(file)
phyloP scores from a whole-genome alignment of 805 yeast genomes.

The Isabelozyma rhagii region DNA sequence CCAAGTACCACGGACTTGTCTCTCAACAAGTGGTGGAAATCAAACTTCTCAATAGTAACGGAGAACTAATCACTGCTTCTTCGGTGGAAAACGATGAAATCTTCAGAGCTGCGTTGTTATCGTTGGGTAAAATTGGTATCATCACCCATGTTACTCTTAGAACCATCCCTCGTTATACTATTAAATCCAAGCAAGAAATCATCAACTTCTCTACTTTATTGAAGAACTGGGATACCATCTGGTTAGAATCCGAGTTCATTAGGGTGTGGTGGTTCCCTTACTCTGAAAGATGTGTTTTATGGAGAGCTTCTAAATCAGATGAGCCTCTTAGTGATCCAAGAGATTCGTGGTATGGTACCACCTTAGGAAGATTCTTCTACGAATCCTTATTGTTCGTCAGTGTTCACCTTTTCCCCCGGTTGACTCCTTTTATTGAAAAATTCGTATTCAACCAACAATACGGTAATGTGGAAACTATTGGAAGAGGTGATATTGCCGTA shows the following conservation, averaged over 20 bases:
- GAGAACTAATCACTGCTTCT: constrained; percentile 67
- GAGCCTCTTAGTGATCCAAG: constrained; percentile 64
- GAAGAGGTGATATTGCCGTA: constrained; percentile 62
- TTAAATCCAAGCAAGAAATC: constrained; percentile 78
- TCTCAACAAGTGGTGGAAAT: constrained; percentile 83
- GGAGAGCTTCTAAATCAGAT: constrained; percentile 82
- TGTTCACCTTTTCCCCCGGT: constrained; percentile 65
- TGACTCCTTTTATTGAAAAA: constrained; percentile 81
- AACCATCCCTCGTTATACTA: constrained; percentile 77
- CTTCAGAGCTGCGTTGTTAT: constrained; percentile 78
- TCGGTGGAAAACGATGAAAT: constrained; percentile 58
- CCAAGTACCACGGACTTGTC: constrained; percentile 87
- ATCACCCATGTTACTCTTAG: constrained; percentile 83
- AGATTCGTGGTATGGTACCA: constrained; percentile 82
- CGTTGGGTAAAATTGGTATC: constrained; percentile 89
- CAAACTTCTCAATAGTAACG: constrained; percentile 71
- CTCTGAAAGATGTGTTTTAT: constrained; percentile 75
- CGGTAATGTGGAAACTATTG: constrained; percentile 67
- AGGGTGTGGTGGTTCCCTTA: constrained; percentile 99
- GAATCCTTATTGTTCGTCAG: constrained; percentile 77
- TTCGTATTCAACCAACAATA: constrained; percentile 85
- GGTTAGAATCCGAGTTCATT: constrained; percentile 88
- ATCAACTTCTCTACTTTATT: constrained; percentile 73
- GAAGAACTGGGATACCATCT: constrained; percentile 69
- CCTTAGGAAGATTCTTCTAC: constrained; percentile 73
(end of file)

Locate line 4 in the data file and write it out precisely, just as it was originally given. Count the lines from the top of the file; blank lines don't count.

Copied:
- GAGCCTCTTAGTGATCCAAG: constrained; percentile 64